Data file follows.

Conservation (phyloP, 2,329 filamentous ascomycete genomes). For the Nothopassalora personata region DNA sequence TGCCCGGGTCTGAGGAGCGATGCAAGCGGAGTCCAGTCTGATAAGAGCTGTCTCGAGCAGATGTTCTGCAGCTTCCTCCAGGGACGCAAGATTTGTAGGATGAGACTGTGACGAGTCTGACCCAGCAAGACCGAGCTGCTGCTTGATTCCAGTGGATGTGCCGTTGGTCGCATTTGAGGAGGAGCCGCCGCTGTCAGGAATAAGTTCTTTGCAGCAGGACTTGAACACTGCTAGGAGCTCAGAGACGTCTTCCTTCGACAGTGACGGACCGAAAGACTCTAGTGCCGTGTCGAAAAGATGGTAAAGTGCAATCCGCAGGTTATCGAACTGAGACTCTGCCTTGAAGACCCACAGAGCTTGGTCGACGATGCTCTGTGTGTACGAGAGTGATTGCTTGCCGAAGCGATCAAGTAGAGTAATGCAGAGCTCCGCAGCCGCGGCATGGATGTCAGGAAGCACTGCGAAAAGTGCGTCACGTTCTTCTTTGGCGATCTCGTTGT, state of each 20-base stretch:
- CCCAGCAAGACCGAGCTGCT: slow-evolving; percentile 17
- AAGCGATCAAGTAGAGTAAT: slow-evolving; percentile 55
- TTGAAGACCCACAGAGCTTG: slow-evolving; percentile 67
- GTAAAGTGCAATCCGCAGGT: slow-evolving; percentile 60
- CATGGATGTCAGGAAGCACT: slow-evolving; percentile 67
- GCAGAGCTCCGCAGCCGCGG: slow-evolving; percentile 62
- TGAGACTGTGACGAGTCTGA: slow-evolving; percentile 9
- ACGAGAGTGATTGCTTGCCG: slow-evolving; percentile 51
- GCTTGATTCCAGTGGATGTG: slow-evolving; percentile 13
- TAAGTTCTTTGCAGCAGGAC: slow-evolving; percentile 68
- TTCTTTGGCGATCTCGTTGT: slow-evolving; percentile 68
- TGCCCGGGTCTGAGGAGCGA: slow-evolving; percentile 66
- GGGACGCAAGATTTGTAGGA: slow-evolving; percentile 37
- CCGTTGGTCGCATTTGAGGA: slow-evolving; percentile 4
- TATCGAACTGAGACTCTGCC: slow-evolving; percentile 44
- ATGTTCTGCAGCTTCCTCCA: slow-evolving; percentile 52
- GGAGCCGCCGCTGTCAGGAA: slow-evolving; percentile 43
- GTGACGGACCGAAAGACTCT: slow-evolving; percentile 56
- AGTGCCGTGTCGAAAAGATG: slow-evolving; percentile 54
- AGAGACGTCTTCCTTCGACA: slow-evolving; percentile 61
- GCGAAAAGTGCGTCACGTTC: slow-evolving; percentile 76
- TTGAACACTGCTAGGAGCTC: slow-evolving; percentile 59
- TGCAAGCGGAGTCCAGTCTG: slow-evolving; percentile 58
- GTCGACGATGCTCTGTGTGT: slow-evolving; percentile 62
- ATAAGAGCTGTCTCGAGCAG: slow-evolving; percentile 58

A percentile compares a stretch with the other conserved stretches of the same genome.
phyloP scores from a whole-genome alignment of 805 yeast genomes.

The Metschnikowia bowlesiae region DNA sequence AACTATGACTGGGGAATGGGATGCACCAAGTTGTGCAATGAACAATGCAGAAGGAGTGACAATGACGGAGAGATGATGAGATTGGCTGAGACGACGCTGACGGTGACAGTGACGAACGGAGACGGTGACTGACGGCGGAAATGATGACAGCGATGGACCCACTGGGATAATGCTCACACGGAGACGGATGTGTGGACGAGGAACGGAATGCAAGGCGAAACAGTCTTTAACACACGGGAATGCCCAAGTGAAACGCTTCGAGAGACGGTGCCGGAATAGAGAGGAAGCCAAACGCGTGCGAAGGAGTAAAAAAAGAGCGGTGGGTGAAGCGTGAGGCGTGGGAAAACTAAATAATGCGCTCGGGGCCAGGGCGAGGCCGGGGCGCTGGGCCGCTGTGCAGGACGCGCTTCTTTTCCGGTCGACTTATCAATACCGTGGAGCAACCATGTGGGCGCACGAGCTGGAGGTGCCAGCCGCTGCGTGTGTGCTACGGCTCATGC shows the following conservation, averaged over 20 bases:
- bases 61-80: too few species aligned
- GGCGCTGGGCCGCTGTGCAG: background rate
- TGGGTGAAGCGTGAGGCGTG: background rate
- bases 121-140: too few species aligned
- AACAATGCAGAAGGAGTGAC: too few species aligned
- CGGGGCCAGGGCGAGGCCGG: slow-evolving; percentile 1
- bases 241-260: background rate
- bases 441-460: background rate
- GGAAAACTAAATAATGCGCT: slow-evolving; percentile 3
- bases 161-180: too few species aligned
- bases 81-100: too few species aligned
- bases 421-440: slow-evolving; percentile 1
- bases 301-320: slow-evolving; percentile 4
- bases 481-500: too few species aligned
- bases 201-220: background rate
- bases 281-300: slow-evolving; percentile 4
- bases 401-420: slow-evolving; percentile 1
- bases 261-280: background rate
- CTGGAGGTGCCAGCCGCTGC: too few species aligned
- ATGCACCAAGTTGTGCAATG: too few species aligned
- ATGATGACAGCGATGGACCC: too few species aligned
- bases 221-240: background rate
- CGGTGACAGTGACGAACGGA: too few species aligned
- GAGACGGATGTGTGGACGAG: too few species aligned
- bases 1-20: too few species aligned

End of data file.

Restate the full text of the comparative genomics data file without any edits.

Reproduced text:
Conservation (phyloP, 2,329 filamentous ascomycete genomes). For the Nothopassalora personata region DNA sequence TGCCCGGGTCTGAGGAGCGATGCAAGCGGAGTCCAGTCTGATAAGAGCTGTCTCGAGCAGATGTTCTGCAGCTTCCTCCAGGGACGCAAGATTTGTAGGATGAGACTGTGACGAGTCTGACCCAGCAAGACCGAGCTGCTGCTTGATTCCAGTGGATGTGCCGTTGGTCGCATTTGAGGAGGAGCCGCCGCTGTCAGGAATAAGTTCTTTGCAGCAGGACTTGAACACTGCTAGGAGCTCAGAGACGTCTTCCTTCGACAGTGACGGACCGAAAGACTCTAGTGCCGTGTCGAAAAGATGGTAAAGTGCAATCCGCAGGTTATCGAACTGAGACTCTGCCTTGAAGACCCACAGAGCTTGGTCGACGATGCTCTGTGTGTACGAGAGTGATTGCTTGCCGAAGCGATCAAGTAGAGTAATGCAGAGCTCCGCAGCCGCGGCATGGATGTCAGGAAGCACTGCGAAAAGTGCGTCACGTTCTTCTTTGGCGATCTCGTTGT, state of each 20-base stretch:
- CCCAGCAAGACCGAGCTGCT: slow-evolving; percentile 17
- AAGCGATCAAGTAGAGTAAT: slow-evolving; percentile 55
- TTGAAGACCCACAGAGCTTG: slow-evolving; percentile 67
- GTAAAGTGCAATCCGCAGGT: slow-evolving; percentile 60
- CATGGATGTCAGGAAGCACT: slow-evolving; percentile 67
- GCAGAGCTCCGCAGCCGCGG: slow-evolving; percentile 62
- TGAGACTGTGACGAGTCTGA: slow-evolving; percentile 9
- ACGAGAGTGATTGCTTGCCG: slow-evolving; percentile 51
- GCTTGATTCCAGTGGATGTG: slow-evolving; percentile 13
- TAAGTTCTTTGCAGCAGGAC: slow-evolving; percentile 68
- TTCTTTGGCGATCTCGTTGT: slow-evolving; percentile 68
- TGCCCGGGTCTGAGGAGCGA: slow-evolving; percentile 66
- GGGACGCAAGATTTGTAGGA: slow-evolving; percentile 37
- CCGTTGGTCGCATTTGAGGA: slow-evolving; percentile 4
- TATCGAACTGAGACTCTGCC: slow-evolving; percentile 44
- ATGTTCTGCAGCTTCCTCCA: slow-evolving; percentile 52
- GGAGCCGCCGCTGTCAGGAA: slow-evolving; percentile 43
- GTGACGGACCGAAAGACTCT: slow-evolving; percentile 56
- AGTGCCGTGTCGAAAAGATG: slow-evolving; percentile 54
- AGAGACGTCTTCCTTCGACA: slow-evolving; percentile 61
- GCGAAAAGTGCGTCACGTTC: slow-evolving; percentile 76
- TTGAACACTGCTAGGAGCTC: slow-evolving; percentile 59
- TGCAAGCGGAGTCCAGTCTG: slow-evolving; percentile 58
- GTCGACGATGCTCTGTGTGT: slow-evolving; percentile 62
- ATAAGAGCTGTCTCGAGCAG: slow-evolving; percentile 58

A percentile compares a stretch with the other conserved stretches of the same genome.
phyloP scores from a whole-genome alignment of 805 yeast genomes.

The Metschnikowia bowlesiae region DNA sequence AACTATGACTGGGGAATGGGATGCACCAAGTTGTGCAATGAACAATGCAGAAGGAGTGACAATGACGGAGAGATGATGAGATTGGCTGAGACGACGCTGACGGTGACAGTGACGAACGGAGACGGTGACTGACGGCGGAAATGATGACAGCGATGGACCCACTGGGATAATGCTCACACGGAGACGGATGTGTGGACGAGGAACGGAATGCAAGGCGAAACAGTCTTTAACACACGGGAATGCCCAAGTGAAACGCTTCGAGAGACGGTGCCGGAATAGAGAGGAAGCCAAACGCGTGCGAAGGAGTAAAAAAAGAGCGGTGGGTGAAGCGTGAGGCGTGGGAAAACTAAATAATGCGCTCGGGGCCAGGGCGAGGCCGGGGCGCTGGGCCGCTGTGCAGGACGCGCTTCTTTTCCGGTCGACTTATCAATACCGTGGAGCAACCATGTGGGCGCACGAGCTGGAGGTGCCAGCCGCTGCGTGTGTGCTACGGCTCATGC shows the following conservation, averaged over 20 bases:
- bases 61-80: too few species aligned
- GGCGCTGGGCCGCTGTGCAG: background rate
- TGGGTGAAGCGTGAGGCGTG: background rate
- bases 121-140: too few species aligned
- AACAATGCAGAAGGAGTGAC: too few species aligned
- CGGGGCCAGGGCGAGGCCGG: slow-evolving; percentile 1
- bases 241-260: background rate
- bases 441-460: background rate
- GGAAAACTAAATAATGCGCT: slow-evolving; percentile 3
- bases 161-180: too few species aligned
- bases 81-100: too few species aligned
- bases 421-440: slow-evolving; percentile 1
- bases 301-320: slow-evolving; percentile 4
- bases 481-500: too few species aligned
- bases 201-220: background rate
- bases 281-300: slow-evolving; percentile 4
- bases 401-420: slow-evolving; percentile 1
- bases 261-280: background rate
- CTGGAGGTGCCAGCCGCTGC: too few species aligned
- ATGCACCAAGTTGTGCAATG: too few species aligned
- ATGATGACAGCGATGGACCC: too few species aligned
- bases 221-240: background rate
- CGGTGACAGTGACGAACGGA: too few species aligned
- GAGACGGATGTGTGGACGAG: too few species aligned
- bases 1-20: too few species aligned